Shrinkage induced flow during directional solidification of pure substance in a bottom cooled cavity: A study on flow reversal phenomena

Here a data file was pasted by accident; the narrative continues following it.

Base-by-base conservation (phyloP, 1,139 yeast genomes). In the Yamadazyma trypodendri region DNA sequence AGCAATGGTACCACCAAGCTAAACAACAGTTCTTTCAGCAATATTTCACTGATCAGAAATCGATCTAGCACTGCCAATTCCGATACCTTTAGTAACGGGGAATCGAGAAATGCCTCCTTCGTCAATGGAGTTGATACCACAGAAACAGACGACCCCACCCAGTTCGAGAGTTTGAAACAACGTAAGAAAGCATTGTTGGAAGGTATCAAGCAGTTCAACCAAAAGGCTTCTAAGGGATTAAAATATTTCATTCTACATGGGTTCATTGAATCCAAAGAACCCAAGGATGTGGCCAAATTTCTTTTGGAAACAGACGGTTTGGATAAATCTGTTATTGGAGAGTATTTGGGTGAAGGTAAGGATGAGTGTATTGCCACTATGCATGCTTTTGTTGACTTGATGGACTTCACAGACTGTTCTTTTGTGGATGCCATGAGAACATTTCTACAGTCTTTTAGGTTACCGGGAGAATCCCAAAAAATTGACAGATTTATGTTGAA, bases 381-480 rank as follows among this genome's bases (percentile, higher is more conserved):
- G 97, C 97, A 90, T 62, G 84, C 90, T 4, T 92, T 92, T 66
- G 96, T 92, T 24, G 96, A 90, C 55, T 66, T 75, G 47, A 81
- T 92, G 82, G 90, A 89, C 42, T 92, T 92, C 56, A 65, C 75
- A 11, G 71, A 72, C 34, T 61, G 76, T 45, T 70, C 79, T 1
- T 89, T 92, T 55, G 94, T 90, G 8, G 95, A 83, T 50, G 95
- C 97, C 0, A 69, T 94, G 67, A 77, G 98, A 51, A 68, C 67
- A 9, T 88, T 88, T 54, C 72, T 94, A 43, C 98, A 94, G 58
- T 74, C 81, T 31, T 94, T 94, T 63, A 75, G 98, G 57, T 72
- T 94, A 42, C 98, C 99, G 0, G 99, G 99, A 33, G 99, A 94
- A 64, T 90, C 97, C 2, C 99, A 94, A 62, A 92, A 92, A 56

Development and proposition of a numerical model to capture the shrinkage induced flow during directional solidification of a pure substance in a bottom cooled cavity are carried out. A novel numerical scheme involving fixed grid-based volume fraction updating is proposed to track the solid–liquid interface, considering the inclusion of the shrinkage effect. Directional solidification in bottom cooled orientation is of particular interest since shrinkage and buoyancy effects oppose each other. The results from the proposed numerical model indicated the existence of an unprecedented flow reversal phenomenon during the progression of the solidification process, caused by the opposing nature of shrinkage and buoyancy effects. The flow reversal phenomena predicted by the numerical model are validated by conducting experiments involving directional solidification of coconut oil in a bottom cooled cavity. Qualitative and quantitative measurements of the velocity field and interface growth are obtained using the particle image velocimetry technique and compared with three dimensional numerical results. Once the flow reversal phenomena are established through numerical and experimental evidences, case studies are performed, considering varying material properties, cold boundary temperatures, initial temperatures of the melt, and cavity heights to find the effect of each of these parameters on flow reversal phenomena. The parametric study also allowed us to check the robustness and consistency of the proposed model. The proposed model will serve as an important milestone toward the development of numerical models for capturing macro-scale shrinkage defects and prediction of composition heterogeneity during directional alloy solidification.